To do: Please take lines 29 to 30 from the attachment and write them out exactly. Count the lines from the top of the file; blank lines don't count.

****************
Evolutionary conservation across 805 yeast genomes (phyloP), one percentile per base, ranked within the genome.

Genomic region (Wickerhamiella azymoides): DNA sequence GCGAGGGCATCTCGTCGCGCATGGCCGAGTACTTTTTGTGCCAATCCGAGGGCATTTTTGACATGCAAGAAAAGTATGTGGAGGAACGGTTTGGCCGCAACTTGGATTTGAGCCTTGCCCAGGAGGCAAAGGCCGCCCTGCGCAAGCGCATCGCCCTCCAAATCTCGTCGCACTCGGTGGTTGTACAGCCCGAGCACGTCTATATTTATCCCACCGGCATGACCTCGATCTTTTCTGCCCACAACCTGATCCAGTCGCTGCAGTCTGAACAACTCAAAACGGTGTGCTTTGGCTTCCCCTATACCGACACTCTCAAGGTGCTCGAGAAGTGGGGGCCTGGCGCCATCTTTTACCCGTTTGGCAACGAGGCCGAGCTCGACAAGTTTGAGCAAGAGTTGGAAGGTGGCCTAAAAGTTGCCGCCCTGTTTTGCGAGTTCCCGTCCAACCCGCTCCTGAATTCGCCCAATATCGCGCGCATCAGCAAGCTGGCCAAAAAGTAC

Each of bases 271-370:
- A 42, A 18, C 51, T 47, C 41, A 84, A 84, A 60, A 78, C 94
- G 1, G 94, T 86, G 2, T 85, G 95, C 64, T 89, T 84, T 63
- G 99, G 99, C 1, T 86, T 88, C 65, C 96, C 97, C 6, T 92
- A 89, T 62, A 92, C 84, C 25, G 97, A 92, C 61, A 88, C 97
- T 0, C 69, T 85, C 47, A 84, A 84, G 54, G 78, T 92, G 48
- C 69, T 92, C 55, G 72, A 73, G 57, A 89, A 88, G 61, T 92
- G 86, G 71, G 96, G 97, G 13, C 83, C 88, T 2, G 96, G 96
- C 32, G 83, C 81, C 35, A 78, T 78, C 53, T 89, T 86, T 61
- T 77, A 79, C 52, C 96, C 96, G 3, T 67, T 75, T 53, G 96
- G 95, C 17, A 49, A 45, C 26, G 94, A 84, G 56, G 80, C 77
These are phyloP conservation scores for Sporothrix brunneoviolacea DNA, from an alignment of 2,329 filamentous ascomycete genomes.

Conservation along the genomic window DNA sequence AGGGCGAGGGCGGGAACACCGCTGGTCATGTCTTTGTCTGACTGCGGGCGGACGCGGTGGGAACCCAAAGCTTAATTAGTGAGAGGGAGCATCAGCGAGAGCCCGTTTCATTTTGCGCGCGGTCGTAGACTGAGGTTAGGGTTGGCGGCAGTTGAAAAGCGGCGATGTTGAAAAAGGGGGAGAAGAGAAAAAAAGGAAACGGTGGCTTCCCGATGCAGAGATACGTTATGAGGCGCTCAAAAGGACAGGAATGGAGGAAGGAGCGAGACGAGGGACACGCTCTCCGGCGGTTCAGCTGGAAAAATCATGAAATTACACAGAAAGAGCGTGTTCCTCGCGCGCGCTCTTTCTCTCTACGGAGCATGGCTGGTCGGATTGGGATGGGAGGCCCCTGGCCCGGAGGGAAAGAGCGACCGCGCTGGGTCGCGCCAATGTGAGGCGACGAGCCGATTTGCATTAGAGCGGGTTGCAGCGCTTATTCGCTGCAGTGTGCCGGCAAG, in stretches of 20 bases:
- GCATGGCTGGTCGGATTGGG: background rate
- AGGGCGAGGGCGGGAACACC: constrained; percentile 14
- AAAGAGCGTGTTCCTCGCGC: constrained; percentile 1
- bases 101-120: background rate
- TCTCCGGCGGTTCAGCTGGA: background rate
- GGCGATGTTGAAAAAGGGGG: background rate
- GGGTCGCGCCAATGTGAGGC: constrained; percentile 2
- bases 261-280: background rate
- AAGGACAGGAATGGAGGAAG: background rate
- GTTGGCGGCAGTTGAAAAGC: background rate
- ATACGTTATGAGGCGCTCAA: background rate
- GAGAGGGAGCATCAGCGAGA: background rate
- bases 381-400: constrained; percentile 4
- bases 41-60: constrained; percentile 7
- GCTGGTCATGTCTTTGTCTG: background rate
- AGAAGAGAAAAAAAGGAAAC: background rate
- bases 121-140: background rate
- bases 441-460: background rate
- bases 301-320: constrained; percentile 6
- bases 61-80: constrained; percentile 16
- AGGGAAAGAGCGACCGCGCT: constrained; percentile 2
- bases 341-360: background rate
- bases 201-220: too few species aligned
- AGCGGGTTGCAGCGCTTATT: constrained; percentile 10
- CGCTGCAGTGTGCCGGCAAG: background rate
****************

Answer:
- bases 41-60: constrained; percentile 7
- GCTGGTCATGTCTTTGTCTG: background rate